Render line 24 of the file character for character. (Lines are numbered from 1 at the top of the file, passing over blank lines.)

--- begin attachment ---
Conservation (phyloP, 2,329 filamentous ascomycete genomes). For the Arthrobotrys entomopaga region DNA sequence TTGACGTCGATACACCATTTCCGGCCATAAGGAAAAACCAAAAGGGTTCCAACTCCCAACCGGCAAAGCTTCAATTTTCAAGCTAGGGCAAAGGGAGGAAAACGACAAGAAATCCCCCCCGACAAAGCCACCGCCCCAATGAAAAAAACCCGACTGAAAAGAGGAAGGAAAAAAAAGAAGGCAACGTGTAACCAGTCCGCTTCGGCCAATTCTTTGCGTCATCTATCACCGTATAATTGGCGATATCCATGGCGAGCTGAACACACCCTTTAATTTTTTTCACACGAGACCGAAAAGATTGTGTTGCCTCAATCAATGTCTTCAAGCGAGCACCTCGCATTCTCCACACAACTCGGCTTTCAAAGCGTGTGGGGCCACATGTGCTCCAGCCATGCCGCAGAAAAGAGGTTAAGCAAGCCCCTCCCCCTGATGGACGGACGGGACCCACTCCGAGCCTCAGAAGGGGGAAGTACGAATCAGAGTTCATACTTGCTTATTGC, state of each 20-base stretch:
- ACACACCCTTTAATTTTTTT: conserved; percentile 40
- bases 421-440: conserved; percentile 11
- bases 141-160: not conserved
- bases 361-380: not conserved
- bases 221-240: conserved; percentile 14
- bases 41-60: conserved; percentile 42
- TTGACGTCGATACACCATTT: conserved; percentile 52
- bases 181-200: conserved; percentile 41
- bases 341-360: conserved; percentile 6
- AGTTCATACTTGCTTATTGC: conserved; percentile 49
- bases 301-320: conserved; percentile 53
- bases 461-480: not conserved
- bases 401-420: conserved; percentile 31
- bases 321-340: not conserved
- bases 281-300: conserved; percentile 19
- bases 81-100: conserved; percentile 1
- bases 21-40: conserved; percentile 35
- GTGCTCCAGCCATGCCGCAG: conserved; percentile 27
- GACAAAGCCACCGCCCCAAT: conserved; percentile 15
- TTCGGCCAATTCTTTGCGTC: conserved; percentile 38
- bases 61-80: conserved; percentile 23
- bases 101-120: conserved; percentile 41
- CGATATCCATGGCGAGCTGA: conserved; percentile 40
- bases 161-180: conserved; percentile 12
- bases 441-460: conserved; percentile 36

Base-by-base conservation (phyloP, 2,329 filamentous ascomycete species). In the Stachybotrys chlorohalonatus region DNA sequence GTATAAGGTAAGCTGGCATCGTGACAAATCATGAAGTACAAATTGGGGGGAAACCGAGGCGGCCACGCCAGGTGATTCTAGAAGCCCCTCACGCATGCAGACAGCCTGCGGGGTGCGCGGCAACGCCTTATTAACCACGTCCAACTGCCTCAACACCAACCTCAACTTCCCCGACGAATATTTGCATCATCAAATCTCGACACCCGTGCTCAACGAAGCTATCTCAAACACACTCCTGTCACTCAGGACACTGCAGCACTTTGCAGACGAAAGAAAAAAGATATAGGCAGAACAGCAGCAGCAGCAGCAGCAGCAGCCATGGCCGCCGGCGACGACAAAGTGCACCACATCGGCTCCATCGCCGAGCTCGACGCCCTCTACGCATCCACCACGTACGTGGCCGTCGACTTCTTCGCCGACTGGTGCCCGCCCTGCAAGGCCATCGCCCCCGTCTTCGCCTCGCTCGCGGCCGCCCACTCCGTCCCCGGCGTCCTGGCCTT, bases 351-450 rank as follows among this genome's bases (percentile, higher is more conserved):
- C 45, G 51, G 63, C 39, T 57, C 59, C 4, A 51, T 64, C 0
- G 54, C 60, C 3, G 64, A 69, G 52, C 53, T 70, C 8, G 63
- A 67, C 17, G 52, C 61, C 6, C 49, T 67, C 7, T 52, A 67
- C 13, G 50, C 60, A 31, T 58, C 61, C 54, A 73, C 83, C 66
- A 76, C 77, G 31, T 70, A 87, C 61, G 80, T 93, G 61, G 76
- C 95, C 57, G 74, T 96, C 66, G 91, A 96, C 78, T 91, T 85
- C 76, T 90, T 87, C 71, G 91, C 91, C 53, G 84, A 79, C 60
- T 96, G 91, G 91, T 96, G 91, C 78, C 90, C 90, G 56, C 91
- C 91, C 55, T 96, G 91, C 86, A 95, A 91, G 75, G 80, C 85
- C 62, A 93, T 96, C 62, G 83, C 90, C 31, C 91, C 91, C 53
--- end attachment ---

- CGATATCCATGGCGAGCTGA: conserved; percentile 40